Many accidents with trucks result from cars not being aware of what a truck driver is able to see around them. Other vehicles make maneuvers that place them in what is known as truck “blind spots”. Car drivers are familiar with the blind spots on their vehicles, but the blind spots on a truck are much bigger and they also have additional spots of which a driver may not be aware. Trucks, specifically referring to the tractor trailer type, have four huge zones of blind spots. Avoiding staying in these spots will help decrease car behavior as a reason for an accident.

The Front: There is a space in front of the truck approximately ten feet from the nose out that is completely blind to the driver. Drivers should be aware to not cut off a truck driver in heavy traffic, as they risk not being seen by the driver and possibly getting hit from behind. Remember, it takes a truck driver about twice the distance and time of a car to stop. This length and time increases with the weight of the truck.

The Driver side: Located just behind the driver’s feet to about ten feet behind and to the side is the next blind spot. This one is the smallest of all of the spots because typically the driver’s side has more mirrors and adjustments for the driver. The risk is for cars to “camp out” in this space and fail to make an effort to completely pass a truck. Many times, truck drivers do not even signal because they are simply unaware of the vehicle right next to them.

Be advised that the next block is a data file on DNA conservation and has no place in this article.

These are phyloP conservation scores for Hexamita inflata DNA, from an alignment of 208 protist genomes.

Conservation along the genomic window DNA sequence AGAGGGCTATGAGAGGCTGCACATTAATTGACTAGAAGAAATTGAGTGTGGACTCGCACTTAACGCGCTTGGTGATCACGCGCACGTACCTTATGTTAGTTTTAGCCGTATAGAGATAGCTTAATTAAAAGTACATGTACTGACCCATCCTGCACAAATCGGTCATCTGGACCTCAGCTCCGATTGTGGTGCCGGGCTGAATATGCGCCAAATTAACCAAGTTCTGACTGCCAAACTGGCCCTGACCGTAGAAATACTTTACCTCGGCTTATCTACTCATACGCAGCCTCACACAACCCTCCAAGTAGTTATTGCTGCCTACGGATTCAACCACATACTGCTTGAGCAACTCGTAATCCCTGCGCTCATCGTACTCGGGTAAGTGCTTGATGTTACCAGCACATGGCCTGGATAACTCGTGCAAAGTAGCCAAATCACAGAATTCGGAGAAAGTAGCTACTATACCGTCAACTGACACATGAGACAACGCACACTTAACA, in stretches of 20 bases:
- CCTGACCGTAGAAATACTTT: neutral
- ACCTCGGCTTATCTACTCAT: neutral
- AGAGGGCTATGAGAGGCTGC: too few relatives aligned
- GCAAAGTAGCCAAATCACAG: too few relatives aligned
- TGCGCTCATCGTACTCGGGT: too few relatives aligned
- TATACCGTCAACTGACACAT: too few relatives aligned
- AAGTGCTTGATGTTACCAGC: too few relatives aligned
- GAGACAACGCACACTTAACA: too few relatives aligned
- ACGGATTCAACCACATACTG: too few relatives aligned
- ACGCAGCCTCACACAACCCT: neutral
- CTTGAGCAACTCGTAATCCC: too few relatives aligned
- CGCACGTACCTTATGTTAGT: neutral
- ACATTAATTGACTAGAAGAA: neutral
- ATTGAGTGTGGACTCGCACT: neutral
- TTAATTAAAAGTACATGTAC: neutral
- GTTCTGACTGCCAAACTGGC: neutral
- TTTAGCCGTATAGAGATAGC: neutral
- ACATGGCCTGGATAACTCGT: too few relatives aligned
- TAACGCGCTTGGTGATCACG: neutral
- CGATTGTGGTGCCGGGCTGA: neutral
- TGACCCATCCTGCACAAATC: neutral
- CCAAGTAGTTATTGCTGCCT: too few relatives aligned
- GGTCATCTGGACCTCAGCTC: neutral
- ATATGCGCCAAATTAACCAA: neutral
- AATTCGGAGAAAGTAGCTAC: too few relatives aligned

The Passenger Side: This spot is probably the one car drivers imagine when talking about truck blind spots. This spot extends from about a forty-five degree triangle from the passenger side of the truck. A passenger in the truck may have less of a blind angle, but the driver is unable to see from this point. Cars should take care not to pass trucks on the passenger side. Tire debris is likely to hit cars on either side of the truck.

The Back: Immediately behind the truck to about twenty feet out is another less known blind spot. This spot will be relevant to anyone trying to move behind the trailer as it is backing up. It is also a good idea to stay from this spot while the truck is moving because flying debris is likely to hit anyone behind the truck with serious force.

A rule of thumb for detecting truck blind spots is to look for the mirrors. If you cannot see them then there is a good chance that the driver cannot see you.

This article is for informational purposes only and is not to be construed as legal advice. Your case may be different. Consult an attorney in your area for further guidance. If you were injured in an accident involving a trailer truck, please call one of our attorneys at David K. Kremin & Associates, and we will give you a free consultation. We never charge unless we collect for you. Please call 1(800) ASK-A-LAWYER or 1(800)275-2529.